Saturday, November 14, 2009

Game Full of Vacuum and Air Look the Same?

The argument goes like this:

Delving deeper, from The Book we see the leadoff hitter receives roughly 4.80 PAs per game and the 5th hitter only receives 4.34. Over 150 games, that means that the leadoff hitter receives roughly 70 more plate appearances. Over these 70 plate appearances, the amount of runs gained by switching a player from the #5 spot to the #1 spot who is 20 points of wOBA better is roughly one run. This may be erased by properly leveraging an on-base threat at the top of the lineup, but it certainly will not end up being significant to the point of a win or likely not even half a win.

I have a difficult time fully believing it. I haven't read the details of the simulations but it seems to me like we're looking at the situation in at least somewhat of a vacuum. I can think of several effects that make it important for a good hitter to be batting at the top of a lineup (in addition to having the most atbats).

  1. Puts starter in stretch: It's tougher physically to pitch from the stretch, the more time a pitcher spends doing this during a game, the better for the opposing team.

  2. Starter has to deal with baserunners: It's tougher mentally to pitch with a runner at first since there's simply more to think about, any amount of focus that is taken away from the hitter at the plate has to be positive for the opposing team. In the case of a big stolen base threat at first they're also going to draw more pickoff throws and possibly more fastballs/pitchouts to the batter at the plate.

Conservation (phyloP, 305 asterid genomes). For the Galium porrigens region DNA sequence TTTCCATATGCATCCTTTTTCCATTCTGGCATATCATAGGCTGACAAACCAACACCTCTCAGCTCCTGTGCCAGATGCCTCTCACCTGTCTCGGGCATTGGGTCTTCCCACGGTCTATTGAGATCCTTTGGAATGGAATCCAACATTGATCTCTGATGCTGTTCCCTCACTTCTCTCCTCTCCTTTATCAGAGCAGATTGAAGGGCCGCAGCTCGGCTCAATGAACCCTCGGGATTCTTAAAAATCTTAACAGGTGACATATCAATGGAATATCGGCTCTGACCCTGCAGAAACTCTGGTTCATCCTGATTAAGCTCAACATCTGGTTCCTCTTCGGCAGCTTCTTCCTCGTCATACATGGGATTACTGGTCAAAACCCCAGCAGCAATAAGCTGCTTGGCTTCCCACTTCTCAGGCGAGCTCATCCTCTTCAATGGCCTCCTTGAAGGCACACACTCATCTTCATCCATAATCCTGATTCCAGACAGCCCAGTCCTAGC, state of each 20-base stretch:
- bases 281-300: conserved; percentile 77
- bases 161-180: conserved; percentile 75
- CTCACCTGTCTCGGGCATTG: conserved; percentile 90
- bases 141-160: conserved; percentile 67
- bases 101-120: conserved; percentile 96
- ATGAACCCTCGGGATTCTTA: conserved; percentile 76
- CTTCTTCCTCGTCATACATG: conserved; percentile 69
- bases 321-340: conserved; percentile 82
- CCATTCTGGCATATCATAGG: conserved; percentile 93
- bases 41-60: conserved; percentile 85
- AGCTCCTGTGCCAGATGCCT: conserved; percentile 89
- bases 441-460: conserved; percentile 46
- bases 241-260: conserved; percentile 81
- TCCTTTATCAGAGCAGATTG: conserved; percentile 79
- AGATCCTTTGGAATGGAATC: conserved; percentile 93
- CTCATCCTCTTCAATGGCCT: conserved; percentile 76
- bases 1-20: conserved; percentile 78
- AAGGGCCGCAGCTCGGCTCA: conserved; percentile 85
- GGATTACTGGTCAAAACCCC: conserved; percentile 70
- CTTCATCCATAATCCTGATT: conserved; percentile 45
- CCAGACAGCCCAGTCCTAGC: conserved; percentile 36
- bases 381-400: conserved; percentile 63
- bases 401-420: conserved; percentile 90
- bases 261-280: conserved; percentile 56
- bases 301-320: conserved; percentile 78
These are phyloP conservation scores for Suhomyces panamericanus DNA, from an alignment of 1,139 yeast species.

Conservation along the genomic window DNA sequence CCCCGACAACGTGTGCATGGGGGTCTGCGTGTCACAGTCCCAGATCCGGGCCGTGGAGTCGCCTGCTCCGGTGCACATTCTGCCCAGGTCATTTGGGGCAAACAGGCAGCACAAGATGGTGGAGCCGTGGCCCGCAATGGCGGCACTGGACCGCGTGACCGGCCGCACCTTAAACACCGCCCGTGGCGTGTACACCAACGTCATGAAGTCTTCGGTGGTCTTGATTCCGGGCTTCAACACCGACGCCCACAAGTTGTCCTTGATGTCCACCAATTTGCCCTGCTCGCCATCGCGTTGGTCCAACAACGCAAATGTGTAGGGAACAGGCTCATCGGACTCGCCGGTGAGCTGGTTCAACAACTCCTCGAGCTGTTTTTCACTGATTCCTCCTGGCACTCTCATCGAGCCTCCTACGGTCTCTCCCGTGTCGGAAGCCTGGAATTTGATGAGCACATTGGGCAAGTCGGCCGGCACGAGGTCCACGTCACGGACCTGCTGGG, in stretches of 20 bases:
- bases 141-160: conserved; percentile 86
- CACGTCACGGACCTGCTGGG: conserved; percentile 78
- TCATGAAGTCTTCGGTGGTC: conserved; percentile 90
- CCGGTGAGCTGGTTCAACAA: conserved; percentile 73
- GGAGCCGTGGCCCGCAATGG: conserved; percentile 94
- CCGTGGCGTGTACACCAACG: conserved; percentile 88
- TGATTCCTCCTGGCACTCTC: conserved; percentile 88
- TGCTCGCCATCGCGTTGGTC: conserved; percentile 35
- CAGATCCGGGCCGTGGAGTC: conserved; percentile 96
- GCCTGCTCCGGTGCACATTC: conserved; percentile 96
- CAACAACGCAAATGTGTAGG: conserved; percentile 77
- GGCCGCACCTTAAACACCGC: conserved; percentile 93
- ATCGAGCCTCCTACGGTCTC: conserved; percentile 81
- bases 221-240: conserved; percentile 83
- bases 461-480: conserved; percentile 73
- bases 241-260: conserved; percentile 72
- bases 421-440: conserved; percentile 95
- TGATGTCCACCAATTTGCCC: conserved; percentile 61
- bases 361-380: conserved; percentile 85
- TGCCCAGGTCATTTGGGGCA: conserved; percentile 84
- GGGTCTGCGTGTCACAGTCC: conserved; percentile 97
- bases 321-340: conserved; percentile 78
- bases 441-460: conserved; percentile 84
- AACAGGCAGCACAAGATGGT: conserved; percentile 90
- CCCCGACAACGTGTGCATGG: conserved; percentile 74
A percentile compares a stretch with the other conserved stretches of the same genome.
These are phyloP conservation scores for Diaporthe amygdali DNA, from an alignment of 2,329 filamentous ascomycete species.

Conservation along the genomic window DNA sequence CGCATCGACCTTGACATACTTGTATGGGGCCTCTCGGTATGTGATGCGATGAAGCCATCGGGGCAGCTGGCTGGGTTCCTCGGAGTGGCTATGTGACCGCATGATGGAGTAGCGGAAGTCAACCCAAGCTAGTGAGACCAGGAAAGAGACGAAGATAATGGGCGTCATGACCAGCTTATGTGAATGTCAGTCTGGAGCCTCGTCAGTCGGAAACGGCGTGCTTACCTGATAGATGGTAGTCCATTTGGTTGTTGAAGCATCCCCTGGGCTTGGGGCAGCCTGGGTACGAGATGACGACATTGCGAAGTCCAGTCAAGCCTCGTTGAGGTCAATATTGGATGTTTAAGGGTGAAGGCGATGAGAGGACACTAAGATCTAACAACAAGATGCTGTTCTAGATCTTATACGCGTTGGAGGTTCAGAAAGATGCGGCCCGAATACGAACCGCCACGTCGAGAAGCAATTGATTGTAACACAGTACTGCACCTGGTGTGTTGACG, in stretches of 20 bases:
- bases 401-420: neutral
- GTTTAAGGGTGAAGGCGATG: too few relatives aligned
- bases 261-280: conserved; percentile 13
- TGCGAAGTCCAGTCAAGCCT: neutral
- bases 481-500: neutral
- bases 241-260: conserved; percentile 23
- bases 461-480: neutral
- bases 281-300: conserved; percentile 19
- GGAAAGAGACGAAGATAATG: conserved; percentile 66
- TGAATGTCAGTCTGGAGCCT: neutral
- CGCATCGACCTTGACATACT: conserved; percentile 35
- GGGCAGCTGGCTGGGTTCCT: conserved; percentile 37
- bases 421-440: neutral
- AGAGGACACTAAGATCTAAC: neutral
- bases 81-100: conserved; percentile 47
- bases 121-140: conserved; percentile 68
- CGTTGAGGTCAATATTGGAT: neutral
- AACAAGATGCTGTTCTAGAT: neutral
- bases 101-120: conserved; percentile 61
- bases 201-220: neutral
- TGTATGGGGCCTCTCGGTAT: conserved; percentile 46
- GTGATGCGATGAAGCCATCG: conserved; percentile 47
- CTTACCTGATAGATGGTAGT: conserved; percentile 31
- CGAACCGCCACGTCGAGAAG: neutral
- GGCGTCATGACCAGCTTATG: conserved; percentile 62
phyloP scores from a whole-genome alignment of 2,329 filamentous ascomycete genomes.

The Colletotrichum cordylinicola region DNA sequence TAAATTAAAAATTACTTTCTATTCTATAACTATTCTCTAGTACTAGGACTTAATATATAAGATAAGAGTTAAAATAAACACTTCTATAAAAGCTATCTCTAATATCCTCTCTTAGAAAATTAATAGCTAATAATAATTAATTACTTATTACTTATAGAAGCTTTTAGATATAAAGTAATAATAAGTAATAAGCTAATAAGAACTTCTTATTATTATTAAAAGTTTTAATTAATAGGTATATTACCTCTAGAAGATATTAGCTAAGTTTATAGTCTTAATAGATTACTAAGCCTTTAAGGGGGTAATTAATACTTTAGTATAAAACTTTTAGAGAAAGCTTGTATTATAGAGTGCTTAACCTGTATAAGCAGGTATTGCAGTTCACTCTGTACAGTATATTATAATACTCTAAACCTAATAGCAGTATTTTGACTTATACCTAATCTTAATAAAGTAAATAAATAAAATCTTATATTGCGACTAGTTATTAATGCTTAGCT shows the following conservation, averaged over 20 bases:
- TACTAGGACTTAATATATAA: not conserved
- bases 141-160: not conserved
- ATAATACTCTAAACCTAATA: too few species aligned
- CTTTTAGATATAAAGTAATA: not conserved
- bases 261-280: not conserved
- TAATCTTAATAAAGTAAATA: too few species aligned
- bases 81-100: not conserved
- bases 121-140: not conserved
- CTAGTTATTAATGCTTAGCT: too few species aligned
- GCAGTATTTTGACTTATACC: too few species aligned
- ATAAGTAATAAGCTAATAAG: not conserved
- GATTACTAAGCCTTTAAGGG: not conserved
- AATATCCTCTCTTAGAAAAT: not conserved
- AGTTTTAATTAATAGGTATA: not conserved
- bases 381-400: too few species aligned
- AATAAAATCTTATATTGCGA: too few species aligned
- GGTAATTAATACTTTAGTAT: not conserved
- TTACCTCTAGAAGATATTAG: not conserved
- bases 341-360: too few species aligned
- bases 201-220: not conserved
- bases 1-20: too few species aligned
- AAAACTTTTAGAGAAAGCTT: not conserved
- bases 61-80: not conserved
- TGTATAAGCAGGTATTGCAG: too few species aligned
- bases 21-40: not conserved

3. More pitches (short term): A pitcher who just threw 15 pitches to get out the 1 and 2 hitters is going to more tired while facing the middle of the order than one who got them out with 8 pitches.

  4. More pitches (long term): Having the guys who see the most pitches bat the most often is going to get the opposing starter's pitch count up faster and get them out of the game. Also, the more pitches the opposing team sees, the better to time them.

I don't think any of these effects is huge (since the difference between a good/bad obp and pitches/plate appearance are both only about 15%), but they must make the lineup order somewhat more important than just considering total number of atbats it will produce, so some quantifiable effect is being missed in the fangraphs analysis. Anecdotally, Ricky Henderson having a 10 pitch atbat to lead off the game and then robbing the pitcher's attention has got to put that team in a much better position to win the game than someone making a quick out. I would like to find out how much of a difference this really all makes.



Blogger Ben said...

another thing the excerpt seems to ignore is that, even if switching the leadoff hitter doesn't change much, how much of a net increase is it if the _whole_ lineup was roughly organized around wOBA or something similar? I have to imagine there would be some sort of cascading effect.

2:26 PM  
Blogger John said...

yeah that's also true, i'm sure the difference between low obp or rc to high obp would be pretty big compared to high obp to low.

8:17 PM  

Post a Comment

Subscribe to Post Comments [Atom]

<< Home